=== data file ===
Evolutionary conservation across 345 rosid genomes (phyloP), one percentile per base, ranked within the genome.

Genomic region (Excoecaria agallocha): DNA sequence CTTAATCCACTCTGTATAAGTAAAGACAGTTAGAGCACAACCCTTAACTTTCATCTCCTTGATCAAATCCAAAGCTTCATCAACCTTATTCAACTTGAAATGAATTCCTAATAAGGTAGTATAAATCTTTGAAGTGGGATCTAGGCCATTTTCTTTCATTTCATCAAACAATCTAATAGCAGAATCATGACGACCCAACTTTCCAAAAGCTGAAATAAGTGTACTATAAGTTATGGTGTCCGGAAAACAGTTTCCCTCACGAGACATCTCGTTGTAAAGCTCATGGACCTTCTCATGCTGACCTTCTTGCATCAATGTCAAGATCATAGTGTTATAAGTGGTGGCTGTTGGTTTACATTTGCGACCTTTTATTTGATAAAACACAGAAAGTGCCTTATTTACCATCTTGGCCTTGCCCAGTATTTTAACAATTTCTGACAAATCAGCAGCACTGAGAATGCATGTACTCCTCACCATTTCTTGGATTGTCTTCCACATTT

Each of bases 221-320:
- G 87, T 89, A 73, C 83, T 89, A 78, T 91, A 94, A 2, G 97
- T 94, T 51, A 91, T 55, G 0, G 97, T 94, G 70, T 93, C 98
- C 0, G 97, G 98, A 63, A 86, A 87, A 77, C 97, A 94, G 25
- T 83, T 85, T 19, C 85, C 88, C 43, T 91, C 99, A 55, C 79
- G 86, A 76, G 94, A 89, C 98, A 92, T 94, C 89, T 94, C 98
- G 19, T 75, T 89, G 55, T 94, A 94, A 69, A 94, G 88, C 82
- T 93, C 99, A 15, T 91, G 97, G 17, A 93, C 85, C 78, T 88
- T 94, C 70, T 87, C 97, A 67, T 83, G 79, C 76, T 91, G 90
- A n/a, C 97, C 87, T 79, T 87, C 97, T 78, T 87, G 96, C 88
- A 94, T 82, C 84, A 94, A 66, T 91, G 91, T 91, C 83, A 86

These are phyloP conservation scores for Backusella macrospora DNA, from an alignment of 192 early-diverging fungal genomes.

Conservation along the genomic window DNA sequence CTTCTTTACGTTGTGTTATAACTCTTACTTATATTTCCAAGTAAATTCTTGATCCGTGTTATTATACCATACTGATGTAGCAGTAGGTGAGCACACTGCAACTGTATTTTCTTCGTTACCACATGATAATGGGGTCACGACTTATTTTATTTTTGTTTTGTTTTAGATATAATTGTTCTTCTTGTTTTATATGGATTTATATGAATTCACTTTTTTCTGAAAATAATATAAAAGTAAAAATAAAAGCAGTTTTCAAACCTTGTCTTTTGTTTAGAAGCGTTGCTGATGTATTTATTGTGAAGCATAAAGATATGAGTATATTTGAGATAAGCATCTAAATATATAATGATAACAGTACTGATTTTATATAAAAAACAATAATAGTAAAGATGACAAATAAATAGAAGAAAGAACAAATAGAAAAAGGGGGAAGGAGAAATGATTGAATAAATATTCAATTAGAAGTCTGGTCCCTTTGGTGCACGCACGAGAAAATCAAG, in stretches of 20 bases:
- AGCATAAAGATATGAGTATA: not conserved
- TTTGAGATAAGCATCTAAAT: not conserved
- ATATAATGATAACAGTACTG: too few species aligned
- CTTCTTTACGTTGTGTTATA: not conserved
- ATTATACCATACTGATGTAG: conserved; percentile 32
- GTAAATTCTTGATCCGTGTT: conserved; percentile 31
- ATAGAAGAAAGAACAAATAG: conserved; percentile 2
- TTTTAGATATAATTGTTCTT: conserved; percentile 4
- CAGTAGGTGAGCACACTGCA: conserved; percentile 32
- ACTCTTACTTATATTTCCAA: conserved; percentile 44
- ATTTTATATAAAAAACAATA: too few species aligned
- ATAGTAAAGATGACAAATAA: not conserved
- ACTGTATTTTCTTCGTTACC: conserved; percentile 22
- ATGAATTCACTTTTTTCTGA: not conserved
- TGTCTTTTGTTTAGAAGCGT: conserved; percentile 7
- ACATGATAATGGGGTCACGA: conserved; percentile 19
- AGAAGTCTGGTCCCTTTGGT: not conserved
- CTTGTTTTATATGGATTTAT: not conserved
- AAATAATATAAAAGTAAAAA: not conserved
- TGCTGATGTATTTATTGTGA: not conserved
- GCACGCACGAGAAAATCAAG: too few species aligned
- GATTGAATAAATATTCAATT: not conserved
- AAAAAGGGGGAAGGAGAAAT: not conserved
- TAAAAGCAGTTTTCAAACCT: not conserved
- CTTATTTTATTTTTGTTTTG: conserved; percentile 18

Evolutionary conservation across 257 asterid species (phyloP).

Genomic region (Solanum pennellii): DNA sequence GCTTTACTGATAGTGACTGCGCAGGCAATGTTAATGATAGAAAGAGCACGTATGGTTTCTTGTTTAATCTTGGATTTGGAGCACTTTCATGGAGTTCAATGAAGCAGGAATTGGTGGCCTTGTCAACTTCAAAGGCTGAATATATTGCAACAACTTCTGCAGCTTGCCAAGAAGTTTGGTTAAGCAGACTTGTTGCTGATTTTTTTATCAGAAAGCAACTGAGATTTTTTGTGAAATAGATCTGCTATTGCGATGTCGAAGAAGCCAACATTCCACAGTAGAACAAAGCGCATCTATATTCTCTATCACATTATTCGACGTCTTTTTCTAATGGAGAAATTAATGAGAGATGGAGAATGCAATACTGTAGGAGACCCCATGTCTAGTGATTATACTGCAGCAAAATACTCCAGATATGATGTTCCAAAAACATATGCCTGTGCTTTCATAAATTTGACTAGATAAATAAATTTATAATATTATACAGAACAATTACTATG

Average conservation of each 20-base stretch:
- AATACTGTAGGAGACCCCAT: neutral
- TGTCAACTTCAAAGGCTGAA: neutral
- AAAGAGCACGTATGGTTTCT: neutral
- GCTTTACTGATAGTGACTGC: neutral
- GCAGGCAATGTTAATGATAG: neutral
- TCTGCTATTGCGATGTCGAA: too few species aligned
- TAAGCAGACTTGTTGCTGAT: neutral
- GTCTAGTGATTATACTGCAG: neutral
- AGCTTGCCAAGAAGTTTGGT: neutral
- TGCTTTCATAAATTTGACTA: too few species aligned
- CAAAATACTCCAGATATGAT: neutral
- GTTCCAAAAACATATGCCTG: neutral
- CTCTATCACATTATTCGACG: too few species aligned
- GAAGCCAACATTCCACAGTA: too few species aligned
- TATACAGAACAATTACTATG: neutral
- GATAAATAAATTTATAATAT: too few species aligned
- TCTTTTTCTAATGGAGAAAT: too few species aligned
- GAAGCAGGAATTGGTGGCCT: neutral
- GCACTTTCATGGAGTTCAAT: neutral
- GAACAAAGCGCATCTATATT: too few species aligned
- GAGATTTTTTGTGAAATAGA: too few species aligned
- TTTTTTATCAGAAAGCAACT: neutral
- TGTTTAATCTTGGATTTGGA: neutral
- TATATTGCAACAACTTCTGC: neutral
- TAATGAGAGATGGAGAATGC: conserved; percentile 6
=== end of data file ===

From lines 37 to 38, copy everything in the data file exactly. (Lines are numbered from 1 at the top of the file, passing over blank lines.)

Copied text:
- GATTGAATAAATATTCAATT: not conserved
- AAAAAGGGGGAAGGAGAAAT: not conserved